Too Much Time Indoors Is Hazardous to Your Health

Snuggling inside a comfy blanket on the sofa with a warm drink on a blustery chilly day sounds wonderful. But as temperatures drop and daylight hours diminish, resist the urge to enter a state of hibernation. Remember that it's still important to get outside!

That's because humans aren't designed to spend the entire day inside. We need to spend time outside to stay healthy and happy. Sunlight (especially in the morning) improves mood and regulates circadian rhythms. Being outside promotes good vision by protecting against myopia. Plus, the air is cleaner! According to the EPA, "a growing body of scientific evidence has indicated that the air within homes and other buildings can be more seriously polluted than the outdoor air in even the largest and most industrialized cities."

Getting outside is especially important in the digital age because time outside seems to counteract many of the negative effects of screen time. Researchers have found that time outdoors boosts physical and mental energy (by as much as 40 percent), while time indoors has the opposite effect. Time outdoors improves mood and mental health, diminishes sensations of pain, and reduces mild attention-related disorders in kids. The benefits of spending time outside in natural spaces are even greater. Time in nature boosts immune function, improves attention and memory, relieves anxiety and depression, and extends life span (see more benefits here).

One of my favorite ways to get outside year round is to exercise outside. Whenever I'm debating whether to do a favorite exercise video or go for a walk or bike ride outside, I always opt for the outdoor option (weather and air quality permitting). Even if I don't feel like going for a walk or bike ride outside and I'd rather do the video. That's because I know that exercising outdoors is better for you than exercising indoors. People who exercise outdoors tend to exercise longer and more often than those who exercise indoors. They perform more strenuous workouts, but feel as if they have exerted themselves less than when they workout indoors. Exercising outdoors also involves changes in terrain and wind resistance that challenge your muscles in novel ways that cannot be replicated on an indoor exercise machine. Last but not least, participants in outside activity report greater enthusiasm, self-esteem, and energy levels and lower levels of tension, depression, and fatigue compared to persons exercising indoors.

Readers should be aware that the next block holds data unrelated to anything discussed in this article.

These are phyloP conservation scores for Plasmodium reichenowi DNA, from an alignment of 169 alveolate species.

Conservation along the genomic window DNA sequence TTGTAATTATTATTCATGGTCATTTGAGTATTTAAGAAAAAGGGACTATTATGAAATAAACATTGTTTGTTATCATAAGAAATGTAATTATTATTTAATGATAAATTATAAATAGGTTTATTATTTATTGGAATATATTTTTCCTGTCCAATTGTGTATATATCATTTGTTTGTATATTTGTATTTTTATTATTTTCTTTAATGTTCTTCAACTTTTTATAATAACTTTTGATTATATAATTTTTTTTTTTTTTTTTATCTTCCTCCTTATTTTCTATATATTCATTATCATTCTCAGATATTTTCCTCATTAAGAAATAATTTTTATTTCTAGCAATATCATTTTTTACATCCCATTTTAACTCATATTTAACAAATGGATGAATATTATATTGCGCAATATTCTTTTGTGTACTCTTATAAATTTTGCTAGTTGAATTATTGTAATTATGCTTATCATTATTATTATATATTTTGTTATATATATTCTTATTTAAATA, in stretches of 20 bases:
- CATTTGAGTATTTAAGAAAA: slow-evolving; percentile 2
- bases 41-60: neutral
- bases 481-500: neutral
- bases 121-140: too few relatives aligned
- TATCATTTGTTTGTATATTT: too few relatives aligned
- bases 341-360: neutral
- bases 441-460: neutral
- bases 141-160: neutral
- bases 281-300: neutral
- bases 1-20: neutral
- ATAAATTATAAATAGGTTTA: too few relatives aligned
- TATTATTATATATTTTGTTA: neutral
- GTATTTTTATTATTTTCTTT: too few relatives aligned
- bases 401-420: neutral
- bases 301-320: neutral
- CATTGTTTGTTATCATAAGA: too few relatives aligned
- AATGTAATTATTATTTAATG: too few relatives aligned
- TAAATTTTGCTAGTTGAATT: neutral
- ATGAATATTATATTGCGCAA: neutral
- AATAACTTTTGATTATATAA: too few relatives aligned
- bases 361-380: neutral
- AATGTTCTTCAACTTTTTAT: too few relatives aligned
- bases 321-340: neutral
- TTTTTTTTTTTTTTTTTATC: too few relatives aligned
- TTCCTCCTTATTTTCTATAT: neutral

So this winter, challenge yourself to spend at least 30 minutes outside every day. Your health and happiness are worth the effort.

What is your favorite way to get outside in the winter?

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Photos by Daniel Bowman and Amir Hamdi


  1. Great reminders! I've been walking outside a lot this fall but we are about to get our first snow tomorrow - and that definitely makes it harder. It's one of the toughest things about living in a northern state (Minnesota). Sometimes I just stand on my front porch and breathe in the cold, crisp air - just to get a break from indoor air.

  2. Great points! It is alway so easy when the weather gets cold to retreat indoors.


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